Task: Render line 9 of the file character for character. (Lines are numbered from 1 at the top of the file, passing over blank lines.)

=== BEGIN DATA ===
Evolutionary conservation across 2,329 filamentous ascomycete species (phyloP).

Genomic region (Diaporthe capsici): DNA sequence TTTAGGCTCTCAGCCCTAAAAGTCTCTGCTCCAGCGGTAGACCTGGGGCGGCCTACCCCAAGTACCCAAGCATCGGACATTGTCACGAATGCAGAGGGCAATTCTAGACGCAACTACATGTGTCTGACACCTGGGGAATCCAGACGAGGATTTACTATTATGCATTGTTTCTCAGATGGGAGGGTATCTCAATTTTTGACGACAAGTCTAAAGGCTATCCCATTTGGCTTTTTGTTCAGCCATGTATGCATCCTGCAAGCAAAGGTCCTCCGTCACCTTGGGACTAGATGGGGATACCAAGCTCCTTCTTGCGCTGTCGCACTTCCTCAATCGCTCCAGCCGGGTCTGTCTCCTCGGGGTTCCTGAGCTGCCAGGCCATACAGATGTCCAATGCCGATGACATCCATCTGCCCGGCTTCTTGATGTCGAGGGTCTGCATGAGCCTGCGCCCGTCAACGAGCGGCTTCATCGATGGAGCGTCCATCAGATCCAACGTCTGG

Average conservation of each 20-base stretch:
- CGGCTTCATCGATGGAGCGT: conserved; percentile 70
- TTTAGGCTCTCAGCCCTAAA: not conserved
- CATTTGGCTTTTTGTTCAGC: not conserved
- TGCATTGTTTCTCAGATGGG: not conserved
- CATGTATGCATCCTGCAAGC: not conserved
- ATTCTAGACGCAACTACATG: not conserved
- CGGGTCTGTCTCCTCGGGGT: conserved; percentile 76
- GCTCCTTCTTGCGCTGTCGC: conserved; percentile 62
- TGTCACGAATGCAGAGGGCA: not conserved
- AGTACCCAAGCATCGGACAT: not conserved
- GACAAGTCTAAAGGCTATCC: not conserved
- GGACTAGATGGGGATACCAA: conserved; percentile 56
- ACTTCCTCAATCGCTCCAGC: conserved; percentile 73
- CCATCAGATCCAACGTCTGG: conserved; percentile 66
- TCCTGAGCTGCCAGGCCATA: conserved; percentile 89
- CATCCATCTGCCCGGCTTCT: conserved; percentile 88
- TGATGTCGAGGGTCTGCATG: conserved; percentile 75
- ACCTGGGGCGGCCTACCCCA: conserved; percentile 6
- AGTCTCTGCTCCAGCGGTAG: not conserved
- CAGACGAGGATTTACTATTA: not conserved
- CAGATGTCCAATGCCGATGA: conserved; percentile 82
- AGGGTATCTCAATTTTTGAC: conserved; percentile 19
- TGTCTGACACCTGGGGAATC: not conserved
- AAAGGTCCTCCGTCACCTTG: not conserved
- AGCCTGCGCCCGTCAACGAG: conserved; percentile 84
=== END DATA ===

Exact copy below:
- ATTCTAGACGCAACTACATG: not conserved